More New and Used
from Private Sellers
In Stock Usually Ships in 24 Hours.
In Stock Usually Ships in 24 Hours
Questions About This Book?
Why should I rent this book?
Renting is easy, fast, and cheap! Renting from eCampus.com can save you hundreds of dollars compared to the cost of new or used books each semester. At the end of the semester, simply ship the book back to us with a free UPS shipping label! No need to worry about selling it back.
How do rental returns work?
Returning books is as easy as possible. As your rental due date approaches, we will email you several courtesy reminders. When you are ready to return, you can print a free UPS shipping label from our website at any time. Then, just return the book to your UPS driver or any staffed UPS location. You can even use the same box we shipped it in!
What version or edition is this?
This is the edition with a publication date of 5/1/2012.
What is included with this book?
- The New copy of this book will include any supplemental materials advertised. Please check the title of the book to determine if it should include any CDs, lab manuals, study guides, etc.
- The Used copy of this book is not guaranteed to inclue any supplemental materials. Typically, only the book itself is included.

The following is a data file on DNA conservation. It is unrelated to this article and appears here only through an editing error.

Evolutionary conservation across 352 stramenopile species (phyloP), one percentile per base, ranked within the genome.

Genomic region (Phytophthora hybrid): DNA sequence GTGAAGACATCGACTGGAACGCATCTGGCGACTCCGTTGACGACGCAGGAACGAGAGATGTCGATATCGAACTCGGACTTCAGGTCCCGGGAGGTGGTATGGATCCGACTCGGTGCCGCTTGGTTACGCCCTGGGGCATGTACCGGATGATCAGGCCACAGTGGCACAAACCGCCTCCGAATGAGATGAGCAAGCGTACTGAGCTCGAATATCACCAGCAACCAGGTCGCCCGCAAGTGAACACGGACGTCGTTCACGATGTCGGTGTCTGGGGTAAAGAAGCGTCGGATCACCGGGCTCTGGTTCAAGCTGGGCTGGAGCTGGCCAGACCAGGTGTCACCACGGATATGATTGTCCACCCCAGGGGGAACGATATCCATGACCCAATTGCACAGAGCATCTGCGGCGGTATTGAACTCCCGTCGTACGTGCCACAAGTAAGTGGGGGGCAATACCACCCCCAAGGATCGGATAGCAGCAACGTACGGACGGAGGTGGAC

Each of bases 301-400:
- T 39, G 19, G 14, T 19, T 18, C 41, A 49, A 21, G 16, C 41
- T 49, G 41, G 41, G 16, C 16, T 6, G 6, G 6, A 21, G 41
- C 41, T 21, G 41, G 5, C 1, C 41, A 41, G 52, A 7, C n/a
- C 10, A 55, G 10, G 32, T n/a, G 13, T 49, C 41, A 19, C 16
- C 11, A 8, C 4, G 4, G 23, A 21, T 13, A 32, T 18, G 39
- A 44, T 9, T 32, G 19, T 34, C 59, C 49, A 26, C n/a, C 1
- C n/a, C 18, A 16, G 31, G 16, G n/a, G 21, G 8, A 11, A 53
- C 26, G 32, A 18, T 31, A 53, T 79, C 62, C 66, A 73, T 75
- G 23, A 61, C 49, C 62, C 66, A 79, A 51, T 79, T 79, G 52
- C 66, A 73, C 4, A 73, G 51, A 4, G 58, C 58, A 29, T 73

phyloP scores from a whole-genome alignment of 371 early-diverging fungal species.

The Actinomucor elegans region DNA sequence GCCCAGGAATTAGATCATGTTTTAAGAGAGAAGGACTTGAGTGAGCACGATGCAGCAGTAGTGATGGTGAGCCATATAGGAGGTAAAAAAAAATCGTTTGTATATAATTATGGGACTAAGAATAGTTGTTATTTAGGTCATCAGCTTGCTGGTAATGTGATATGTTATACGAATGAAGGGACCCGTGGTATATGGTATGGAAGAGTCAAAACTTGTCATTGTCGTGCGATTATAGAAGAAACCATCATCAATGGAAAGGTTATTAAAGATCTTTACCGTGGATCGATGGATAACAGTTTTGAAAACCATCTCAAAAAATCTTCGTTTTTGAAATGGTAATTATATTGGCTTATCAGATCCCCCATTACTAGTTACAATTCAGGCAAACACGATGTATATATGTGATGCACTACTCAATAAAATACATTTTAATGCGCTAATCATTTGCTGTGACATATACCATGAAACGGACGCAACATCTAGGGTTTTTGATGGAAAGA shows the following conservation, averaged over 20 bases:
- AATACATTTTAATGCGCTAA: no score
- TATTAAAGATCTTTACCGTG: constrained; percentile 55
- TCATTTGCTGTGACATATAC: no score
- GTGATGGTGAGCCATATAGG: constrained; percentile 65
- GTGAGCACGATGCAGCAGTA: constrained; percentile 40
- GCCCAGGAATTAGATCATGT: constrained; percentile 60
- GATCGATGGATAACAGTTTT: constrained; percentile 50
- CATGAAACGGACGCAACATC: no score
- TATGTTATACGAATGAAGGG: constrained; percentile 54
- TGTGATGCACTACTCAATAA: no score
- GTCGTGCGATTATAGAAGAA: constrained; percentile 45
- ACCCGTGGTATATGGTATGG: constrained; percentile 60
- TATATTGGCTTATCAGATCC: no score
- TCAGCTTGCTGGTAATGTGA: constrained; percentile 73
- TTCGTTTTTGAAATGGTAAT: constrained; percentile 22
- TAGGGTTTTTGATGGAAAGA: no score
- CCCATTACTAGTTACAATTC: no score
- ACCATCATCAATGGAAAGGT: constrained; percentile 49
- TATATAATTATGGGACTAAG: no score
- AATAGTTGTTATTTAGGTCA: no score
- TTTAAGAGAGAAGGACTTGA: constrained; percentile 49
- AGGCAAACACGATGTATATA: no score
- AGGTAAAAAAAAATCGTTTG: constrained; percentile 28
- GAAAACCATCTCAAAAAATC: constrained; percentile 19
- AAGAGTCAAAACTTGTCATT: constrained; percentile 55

- The Rental copy of this book is not guaranteed to include any supplemental materials. You may receive a brand new copy, but typically, only the book itself.
Are we a selfish species, or are we altruistic? Do we help our neighbors when they are in trouble, or do we steal from them and prey on their weaknesses? For three decades, genetic altruism has been cited as the dominant theory to explain the paradox of human generosity; experts claim our altruism is limited to close kin. But Moral Originstells a different story. While most scientists continue to apply static evolutionary game theory models to the question of human morality, ethologist and anthropologist Christopher Boehm carefully traces our social evolution over time. By studying the social and natural environments of primates, Boehm has devised a convincing new hypothesis: as autonomy-loving humans became large game hunters, severe group punishment began to genetically favor individuals with superior self-control. Essentially, bullies and free-loader types were killed or expelled from social bands because they interfered with the survival of others in the group. This social bias singled out highly altruistic individuals as preferable marriage partners, political allies, and group leaders--what Boehm calls "social selection." The result was the first stirrings of conscience and the genetic effects eventually led to a fully-developed sense of shame. Rigorously researched and expertly argued, Moral Originsoffers a new evolutionary paradigm of human generosity and cooperation. With its new perspective on the forces that shaped human morality, it offers insight into some of the toughest problems of our time--dealing humanely with those who transgress, and, perhaps, realizing how to prevent them from going bad to begin with.